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Tricks To reduce fertilizer usage?

Discussion in 'Fertilizer Application' started by ChemicalKing, Jun 14, 2008.

  1. Dandylyin Slayer

    Dandylyin Slayer LawnSite Member
    Messages: 81

    Chemicalking this is such a true statement !! Warm season turf is much more costly in our area to maintain . Reading how the northern guys can operate their programs seems so different to me.
  2. ChemicalKing

    ChemicalKing LawnSite Member
    Messages: 33

    Also, nobody had anything to say about my origional inquiry on this thread pertaining to increased nitrogen efficiency via urease inhibitors/dicyandiamide.

    Before anybody says no scientific evidence, see this link:


    Is there anybody out there with personal experiences relating to NPK reduction via methods that reduce leaching & ammonia volitilization?

    Thanks Everyone!
  3. Turfdoctor1

    Turfdoctor1 LawnSite Senior Member
    Messages: 707


    huh. that is interesting. i don't believe that this was from the turfgrass research, not to say that it isn't relevant, just to say that I was not working on that those trials. And, if it was within the turfgrass research area in 2005, i would have known about it. who was the author?
  4. ChemicalKing

    ChemicalKing LawnSite Member
    Messages: 33

    Roger Bowman was the investigator. Not sure who else was involved. The research is specific to treated & untreated plots of warm season turfgrass.
    It seems pretty conclusive on the reduction in leachate of n-p & K...
  5. humble1

    humble1 LawnSite Silver Member
    from MA
    Messages: 2,519

    i recall reading somewhere that it made herbicides work better, at lower rates, any input?
  6. naughty62

    naughty62 LawnSite Senior Member
    from iowa
    Messages: 369

    Up here the biggest improvements I have seen are on lawns,that have been top dresser and seeded with the correct seed at appropriate rates .Water retension and CEC.But most people dont have equipment or room for amendment storage .thin lawns with poor top soil scorch and and have all kinds of problems .But if basic IPM is not a priority ,there is not much a guy can do.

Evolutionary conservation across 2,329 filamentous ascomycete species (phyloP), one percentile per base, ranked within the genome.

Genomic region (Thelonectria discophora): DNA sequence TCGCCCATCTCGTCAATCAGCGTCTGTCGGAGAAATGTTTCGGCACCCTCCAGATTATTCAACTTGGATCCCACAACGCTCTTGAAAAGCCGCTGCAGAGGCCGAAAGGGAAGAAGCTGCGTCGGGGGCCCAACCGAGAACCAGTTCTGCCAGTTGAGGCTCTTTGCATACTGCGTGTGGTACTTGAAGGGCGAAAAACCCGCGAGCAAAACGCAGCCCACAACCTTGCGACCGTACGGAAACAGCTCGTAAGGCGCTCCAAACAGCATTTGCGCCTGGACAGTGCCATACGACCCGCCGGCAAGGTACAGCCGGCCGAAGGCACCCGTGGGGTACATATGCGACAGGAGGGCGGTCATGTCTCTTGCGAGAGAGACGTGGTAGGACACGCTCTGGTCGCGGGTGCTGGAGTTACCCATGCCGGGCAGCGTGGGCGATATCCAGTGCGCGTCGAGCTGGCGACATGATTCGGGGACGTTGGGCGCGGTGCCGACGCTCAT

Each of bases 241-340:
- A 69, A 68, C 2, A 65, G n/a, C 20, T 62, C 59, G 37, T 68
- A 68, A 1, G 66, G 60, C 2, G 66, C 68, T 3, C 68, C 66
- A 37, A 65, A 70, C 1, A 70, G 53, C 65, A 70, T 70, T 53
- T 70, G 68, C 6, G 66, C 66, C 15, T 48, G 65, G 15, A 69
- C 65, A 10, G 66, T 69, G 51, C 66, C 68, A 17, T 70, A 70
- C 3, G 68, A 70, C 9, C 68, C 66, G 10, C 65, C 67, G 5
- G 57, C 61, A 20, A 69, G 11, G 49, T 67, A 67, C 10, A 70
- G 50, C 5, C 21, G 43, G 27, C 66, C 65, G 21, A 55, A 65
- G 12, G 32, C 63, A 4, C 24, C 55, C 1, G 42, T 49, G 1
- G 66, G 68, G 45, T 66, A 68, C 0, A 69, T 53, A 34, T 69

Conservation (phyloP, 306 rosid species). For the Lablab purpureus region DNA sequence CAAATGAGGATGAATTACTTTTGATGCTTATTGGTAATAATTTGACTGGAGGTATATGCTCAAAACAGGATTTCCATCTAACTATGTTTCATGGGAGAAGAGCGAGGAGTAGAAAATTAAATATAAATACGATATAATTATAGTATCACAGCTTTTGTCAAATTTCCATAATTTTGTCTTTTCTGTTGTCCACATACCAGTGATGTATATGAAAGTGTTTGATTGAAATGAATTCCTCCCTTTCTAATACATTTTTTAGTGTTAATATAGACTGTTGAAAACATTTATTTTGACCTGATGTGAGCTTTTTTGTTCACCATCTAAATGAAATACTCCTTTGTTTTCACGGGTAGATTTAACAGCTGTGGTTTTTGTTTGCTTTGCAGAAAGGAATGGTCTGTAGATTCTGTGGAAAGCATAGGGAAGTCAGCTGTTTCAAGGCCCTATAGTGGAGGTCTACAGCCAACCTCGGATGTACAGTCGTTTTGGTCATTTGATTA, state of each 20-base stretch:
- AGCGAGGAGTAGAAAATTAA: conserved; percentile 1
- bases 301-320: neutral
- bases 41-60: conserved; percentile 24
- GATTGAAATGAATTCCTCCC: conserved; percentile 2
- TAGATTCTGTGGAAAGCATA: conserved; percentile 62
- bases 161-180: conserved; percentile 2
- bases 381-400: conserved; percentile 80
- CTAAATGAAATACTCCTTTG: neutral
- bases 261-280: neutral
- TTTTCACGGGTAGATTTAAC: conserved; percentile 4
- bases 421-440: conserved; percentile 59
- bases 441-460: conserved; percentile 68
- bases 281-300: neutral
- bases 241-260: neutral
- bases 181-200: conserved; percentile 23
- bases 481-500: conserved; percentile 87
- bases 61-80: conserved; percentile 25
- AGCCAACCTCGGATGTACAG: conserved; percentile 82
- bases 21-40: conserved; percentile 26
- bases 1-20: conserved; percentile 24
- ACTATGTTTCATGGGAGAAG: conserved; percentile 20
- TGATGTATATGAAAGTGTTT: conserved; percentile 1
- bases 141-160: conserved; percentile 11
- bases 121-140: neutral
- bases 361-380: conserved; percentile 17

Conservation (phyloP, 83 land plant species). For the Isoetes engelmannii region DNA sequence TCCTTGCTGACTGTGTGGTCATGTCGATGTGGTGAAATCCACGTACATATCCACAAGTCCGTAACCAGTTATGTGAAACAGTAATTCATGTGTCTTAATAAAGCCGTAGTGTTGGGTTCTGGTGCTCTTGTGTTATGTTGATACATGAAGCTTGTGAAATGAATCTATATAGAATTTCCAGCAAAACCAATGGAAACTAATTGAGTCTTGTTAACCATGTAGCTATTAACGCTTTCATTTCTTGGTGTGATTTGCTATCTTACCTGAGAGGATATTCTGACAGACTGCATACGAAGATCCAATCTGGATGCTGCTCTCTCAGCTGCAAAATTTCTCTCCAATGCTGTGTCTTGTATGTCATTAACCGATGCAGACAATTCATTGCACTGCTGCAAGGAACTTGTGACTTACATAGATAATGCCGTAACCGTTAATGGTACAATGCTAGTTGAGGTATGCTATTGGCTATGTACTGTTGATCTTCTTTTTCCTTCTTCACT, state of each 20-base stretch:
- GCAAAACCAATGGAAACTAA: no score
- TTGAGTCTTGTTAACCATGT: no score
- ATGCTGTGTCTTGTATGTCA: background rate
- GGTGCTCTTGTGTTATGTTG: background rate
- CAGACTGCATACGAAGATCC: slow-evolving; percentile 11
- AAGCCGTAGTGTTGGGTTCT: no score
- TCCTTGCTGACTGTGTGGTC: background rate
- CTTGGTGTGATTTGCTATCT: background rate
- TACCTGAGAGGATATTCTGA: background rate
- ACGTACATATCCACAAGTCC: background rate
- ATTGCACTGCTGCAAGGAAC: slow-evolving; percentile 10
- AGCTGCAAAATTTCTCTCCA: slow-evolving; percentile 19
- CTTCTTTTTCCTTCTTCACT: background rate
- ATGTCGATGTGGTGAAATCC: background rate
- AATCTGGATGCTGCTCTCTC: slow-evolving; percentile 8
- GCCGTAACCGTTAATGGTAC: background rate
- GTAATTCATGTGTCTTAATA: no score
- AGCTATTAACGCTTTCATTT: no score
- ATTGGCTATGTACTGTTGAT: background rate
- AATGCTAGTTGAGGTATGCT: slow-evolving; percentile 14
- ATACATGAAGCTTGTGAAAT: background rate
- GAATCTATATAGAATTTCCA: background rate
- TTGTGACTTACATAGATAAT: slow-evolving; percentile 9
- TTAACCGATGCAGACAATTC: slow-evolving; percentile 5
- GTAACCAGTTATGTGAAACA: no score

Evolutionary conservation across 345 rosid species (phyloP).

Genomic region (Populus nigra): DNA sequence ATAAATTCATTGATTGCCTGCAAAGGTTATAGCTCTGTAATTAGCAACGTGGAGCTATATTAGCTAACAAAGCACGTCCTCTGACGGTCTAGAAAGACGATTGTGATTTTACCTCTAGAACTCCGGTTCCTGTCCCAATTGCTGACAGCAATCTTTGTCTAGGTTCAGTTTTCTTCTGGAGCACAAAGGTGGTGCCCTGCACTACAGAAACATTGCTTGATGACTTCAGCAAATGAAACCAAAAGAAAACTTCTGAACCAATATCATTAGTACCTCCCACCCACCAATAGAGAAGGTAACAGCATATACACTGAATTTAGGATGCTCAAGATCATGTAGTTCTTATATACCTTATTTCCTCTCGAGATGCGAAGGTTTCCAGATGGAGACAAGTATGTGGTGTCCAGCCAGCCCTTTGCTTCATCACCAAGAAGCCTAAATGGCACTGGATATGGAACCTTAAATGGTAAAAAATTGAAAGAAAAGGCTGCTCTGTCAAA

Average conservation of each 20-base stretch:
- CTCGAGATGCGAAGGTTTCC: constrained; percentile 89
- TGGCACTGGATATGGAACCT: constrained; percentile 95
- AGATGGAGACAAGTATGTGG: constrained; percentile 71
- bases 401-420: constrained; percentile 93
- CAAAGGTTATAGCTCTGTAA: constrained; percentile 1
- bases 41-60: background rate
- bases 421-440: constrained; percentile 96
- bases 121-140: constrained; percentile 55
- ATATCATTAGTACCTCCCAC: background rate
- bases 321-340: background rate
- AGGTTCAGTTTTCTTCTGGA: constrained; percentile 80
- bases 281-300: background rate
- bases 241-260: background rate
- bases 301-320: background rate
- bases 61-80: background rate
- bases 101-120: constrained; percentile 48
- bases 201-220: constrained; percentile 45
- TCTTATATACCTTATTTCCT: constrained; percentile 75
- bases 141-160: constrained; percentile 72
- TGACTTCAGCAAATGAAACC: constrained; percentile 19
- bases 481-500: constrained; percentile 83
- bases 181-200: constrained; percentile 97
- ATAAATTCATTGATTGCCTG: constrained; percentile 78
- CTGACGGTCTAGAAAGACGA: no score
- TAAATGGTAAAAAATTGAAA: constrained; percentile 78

7. Turfdoctor1

    Turfdoctor1 LawnSite Senior Member
    Messages: 707

    any way you could email me that data? i know roger, worked with roger, and i don't remember that data. i would be interested to see the whole study. When i mentioned above that the studies we had done returned no differences, these are the exact studies i was talking about.
  8. ChemicalKing

    ChemicalKing LawnSite Member
    Messages: 33

    Unfortunately, the files are much too large to e-mail & the attachment file types allowed here are limited. But here is a compressed excel sheet with much of the data, in addition to the screen shots from the power point that I posted here earlier. The full research is available from either UA or I got it thru my sales rep at Helena Chemical.

    Attached Files:

  9. ChemicalKing

    ChemicalKing LawnSite Member
    Messages: 33

    Of all the data I have reviewed on humates, there are no claims of any herbicide enhanced efficacy - surfactants/adjutant/sticker your best bet here. Maybe buffering agents, depending on the ph of your water...

    The idea is that it is a known fact that a substantial amount of your fertilizer applied to turf is lost via leaching & ammonia folitilization. If you can reduce that loss, then you can reduce your usage equally - with no difference in response.
  10. ICT Bill

    ICT Bill LawnSite Platinum Member
    Messages: 4,115

    Humates, Humic acid, fulvic acid (carbon compounds) are food for the soil microbes. These guys can mine nutrients that may not be plant avialable, if you are able to get nutrient cycling going in the soil you can indeed reduce fertilizer inputs. The no Till farmers (closed system) are getting great results, turf is much the same in this instance as it is also a closed system

    Here is part of an explanation from the site http://www.humate.info/ . the info is from HumaTech Inc. so it may be slanted towards their product but the basics are pretty good.


    Humic substances are a good source of energy for beneficial soil organisms. Humic substances and non humic (organic) compounds provide the energy and many of the mineral requirements for soil microorganisms and soil animals. Beneficial soil organisms lack the photosynthetic apparatus to capture energy from the sun thus must survive on residual carbon containing substances on or in the soil. Energy stored within the carbon bonds functions to provide energy for various metabolic reactions within these organisms. Beneficial soil organisms (algae, yeasts, bacteria, fungi nematodes, mycorrhizae, and small animals) perform many beneficial functions which influence soil fertility and plant health. For example the bacteria release organic acids which aid in the solubilization of mineral elements bound in soil. Bacteria also release complex polysaccharides (sugar based compounds) that help create soil crumbs (aggregates). Soil crumbs give soil a desirable structure.

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